Shares in Sainsbury's were down on the FTSE 100 in morning trading after the supermarket chain reported a rise in sales and pre-tax profit in the full year ended 19 March.
Total sales including VAT and fuel increased 7.1 per cent to £22.9 billion, while underlying pre-tax profit rose nine per cent to £665 million.
Following the results Sainsbury said that it would be raising its full year dividend 6.3 per cent to 15.1 pence per share.
During the year-long period weekly customer transactions rose from 20 million to 21 million, while the group also created 6,000 new jobs.
The group added that it had increased market share, despite a "challenging environment" and had managed to offset inflationary increases with cost savings.
Justin King, Chief Executive of Sainsbury's, said, "Sainsbury's has continued to perform well. Customer numbers are at an all-time high of 21 million transactions every week, which is up one million on last year, a clear indication of our growing universal customer appeal across all channels. We have added gross space of 1.5 million sq ft to our store estate, creating over 6,000 new jobs with Sainsbury's. Strong sales growth, combined with productivity savings and tight control on operating costs, have helped to deliver good profit growth. Our colleagues continue to deliver great service, exceeding our stretching customer service targets, and we are delighted to be paying our colleagues a bonus of around £60 million."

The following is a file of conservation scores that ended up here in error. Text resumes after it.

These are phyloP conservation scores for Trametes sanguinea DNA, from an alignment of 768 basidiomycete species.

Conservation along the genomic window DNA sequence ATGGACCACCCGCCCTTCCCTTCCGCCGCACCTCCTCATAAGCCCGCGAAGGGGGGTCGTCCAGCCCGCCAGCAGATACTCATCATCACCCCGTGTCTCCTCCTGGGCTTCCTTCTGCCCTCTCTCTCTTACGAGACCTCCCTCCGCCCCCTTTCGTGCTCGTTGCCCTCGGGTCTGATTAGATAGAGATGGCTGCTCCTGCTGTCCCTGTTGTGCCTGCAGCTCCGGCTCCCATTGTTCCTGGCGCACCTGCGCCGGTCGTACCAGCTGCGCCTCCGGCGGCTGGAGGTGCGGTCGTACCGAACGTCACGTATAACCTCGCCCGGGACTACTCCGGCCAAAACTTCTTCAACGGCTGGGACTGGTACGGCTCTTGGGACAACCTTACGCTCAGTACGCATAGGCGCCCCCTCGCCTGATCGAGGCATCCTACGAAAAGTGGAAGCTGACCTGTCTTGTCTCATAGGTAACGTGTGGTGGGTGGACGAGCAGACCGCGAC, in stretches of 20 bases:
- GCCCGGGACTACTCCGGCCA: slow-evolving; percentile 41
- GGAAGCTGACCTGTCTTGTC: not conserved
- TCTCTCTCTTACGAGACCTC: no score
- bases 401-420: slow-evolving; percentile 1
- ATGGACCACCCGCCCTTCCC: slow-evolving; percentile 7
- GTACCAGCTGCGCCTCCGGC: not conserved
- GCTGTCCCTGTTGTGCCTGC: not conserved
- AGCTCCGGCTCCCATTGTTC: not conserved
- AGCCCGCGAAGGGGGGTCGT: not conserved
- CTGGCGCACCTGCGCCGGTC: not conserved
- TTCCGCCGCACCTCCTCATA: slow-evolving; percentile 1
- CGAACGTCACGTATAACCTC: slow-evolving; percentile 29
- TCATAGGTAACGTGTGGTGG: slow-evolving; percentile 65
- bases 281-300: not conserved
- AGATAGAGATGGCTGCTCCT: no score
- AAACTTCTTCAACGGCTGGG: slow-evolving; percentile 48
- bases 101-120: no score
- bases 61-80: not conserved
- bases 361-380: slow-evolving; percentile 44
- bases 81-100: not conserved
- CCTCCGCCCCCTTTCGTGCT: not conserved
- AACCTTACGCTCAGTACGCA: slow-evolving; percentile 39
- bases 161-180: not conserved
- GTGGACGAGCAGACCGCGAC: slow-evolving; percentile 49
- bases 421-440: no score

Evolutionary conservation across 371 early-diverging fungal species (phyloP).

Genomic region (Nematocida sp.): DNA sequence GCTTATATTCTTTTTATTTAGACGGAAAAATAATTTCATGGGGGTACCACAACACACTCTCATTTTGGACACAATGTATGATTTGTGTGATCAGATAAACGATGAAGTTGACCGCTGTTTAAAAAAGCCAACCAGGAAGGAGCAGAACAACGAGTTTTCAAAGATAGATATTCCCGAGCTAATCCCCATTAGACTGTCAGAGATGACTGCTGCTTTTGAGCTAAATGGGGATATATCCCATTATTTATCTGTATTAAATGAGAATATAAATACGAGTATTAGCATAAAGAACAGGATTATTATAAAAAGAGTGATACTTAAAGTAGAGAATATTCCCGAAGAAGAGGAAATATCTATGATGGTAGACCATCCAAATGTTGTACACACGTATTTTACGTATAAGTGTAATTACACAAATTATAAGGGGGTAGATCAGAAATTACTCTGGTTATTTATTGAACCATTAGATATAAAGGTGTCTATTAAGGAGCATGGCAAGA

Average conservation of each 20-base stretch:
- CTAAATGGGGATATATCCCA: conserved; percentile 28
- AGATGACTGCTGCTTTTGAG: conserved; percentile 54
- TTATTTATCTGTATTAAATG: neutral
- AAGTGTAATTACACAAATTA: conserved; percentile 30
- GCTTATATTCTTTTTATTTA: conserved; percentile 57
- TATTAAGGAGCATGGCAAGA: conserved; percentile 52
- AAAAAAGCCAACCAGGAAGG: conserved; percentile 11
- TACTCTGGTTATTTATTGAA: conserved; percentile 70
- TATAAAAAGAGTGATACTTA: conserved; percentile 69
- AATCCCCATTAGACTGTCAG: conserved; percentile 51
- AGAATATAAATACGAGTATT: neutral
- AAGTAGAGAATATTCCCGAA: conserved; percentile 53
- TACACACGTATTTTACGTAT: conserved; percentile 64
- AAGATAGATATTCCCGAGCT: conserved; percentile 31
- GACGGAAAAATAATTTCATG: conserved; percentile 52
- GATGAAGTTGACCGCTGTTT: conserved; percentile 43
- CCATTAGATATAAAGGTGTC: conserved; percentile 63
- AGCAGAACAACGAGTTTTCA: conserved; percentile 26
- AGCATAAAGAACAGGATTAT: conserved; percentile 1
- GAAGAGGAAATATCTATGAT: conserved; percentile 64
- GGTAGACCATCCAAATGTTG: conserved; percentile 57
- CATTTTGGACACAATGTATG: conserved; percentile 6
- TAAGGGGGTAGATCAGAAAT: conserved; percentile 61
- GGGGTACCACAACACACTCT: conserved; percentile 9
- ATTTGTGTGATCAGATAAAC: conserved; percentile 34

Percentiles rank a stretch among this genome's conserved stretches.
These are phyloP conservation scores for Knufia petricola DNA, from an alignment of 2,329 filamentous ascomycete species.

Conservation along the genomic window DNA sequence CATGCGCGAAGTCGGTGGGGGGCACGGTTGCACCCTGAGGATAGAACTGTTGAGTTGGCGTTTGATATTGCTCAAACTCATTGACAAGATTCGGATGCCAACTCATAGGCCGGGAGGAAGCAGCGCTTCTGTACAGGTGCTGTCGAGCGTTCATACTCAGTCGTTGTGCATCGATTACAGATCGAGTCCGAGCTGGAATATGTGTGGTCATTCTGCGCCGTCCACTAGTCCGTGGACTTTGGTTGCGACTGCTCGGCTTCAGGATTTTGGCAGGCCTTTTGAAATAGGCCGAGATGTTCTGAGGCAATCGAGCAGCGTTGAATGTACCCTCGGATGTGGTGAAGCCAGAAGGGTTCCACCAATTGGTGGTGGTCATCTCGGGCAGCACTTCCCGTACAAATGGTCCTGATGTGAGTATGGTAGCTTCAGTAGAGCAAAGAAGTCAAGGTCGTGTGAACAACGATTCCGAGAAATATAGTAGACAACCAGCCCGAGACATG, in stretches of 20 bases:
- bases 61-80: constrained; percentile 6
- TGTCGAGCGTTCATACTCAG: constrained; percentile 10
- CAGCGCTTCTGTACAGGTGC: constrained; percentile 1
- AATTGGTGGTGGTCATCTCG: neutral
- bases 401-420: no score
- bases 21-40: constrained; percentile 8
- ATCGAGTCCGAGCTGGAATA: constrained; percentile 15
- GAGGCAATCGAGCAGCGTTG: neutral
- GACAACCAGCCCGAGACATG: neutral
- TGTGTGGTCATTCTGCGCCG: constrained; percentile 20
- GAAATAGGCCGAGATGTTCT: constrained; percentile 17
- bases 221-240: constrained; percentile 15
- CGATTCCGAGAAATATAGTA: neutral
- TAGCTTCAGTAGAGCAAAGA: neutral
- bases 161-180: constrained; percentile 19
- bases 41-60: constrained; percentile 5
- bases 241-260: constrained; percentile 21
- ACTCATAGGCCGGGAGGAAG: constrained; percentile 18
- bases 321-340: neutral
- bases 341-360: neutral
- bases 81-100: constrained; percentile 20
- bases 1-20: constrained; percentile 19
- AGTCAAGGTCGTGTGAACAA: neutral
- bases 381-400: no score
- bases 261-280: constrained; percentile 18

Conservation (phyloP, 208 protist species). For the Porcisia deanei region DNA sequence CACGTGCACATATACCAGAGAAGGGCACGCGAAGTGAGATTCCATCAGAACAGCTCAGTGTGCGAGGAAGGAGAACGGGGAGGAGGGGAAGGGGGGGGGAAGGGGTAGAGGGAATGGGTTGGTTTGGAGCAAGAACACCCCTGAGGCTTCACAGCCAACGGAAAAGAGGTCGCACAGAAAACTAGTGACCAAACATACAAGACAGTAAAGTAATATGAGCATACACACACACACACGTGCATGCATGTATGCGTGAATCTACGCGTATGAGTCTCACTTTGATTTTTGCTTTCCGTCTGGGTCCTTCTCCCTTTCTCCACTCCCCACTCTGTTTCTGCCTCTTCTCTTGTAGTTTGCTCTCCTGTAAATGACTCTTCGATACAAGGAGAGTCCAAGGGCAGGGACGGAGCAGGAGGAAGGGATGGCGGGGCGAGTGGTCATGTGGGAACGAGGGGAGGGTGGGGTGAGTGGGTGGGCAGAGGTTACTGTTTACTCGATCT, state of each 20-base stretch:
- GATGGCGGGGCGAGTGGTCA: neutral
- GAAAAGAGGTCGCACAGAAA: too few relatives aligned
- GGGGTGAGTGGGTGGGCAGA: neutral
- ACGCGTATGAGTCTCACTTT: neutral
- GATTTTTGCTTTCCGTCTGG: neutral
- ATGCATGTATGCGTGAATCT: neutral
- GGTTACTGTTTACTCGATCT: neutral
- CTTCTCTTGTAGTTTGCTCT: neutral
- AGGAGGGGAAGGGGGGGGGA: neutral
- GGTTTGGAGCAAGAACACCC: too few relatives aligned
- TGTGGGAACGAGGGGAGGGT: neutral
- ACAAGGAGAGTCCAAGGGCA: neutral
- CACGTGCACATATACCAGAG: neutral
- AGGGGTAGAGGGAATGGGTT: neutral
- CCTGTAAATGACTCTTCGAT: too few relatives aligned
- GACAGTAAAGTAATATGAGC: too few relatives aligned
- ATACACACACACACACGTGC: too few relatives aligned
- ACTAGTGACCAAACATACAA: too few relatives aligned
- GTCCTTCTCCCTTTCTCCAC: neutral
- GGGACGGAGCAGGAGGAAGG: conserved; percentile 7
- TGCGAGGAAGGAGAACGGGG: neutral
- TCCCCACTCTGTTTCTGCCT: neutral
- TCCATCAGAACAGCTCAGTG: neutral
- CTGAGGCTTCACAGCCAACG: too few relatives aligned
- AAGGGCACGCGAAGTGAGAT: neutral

"We expect the economic environment to remain uncertain over the coming year. We remain confident that our strategy, alongside continued strong operational performance, will enable the business to make further good progress."
Richard Hunter, Head of UK Equities at Hargreaves Lansdown Stockbrokers, commented, "Sainsbury has exceeded market expectations with a robust set of numbers, even though uncertainties remain.
"The year-end fillip of good weather and extra Bank Holidays has fed straight through to boosting sales, whilst the company claims to have increased market share. Elsewhere, Sainsbury is positioning itself for further growth, especially in the areas of convenience stores, online business, and an increasing move into non-food products. Its property management focus has also been a positive contributory factor. On the downside, the wider economic uncertainty remains and cheaper selling prices do not always equate to higher profits, since profit margins become squeezed. From an investment perspective, two overarching concerns remain in the form of the group's lack of geographical reach as compared to some of its rivals, and the unclear longer term plans of the Qatari shareholding.
"In all, investors have tended to look elsewhere for exposure to this sector, where prospects for growth seem more defined. The shares have lost 5% over the last six months, during which time the wider FTSE100 has added 3.5%. On balance, the market consensus is that Sainsbury remains a weak hold, despite the promising results today."
By 08:45 shares in J Sainsbury were down 0.36 per cent on the FTSE 100 to 354.50 pence per share.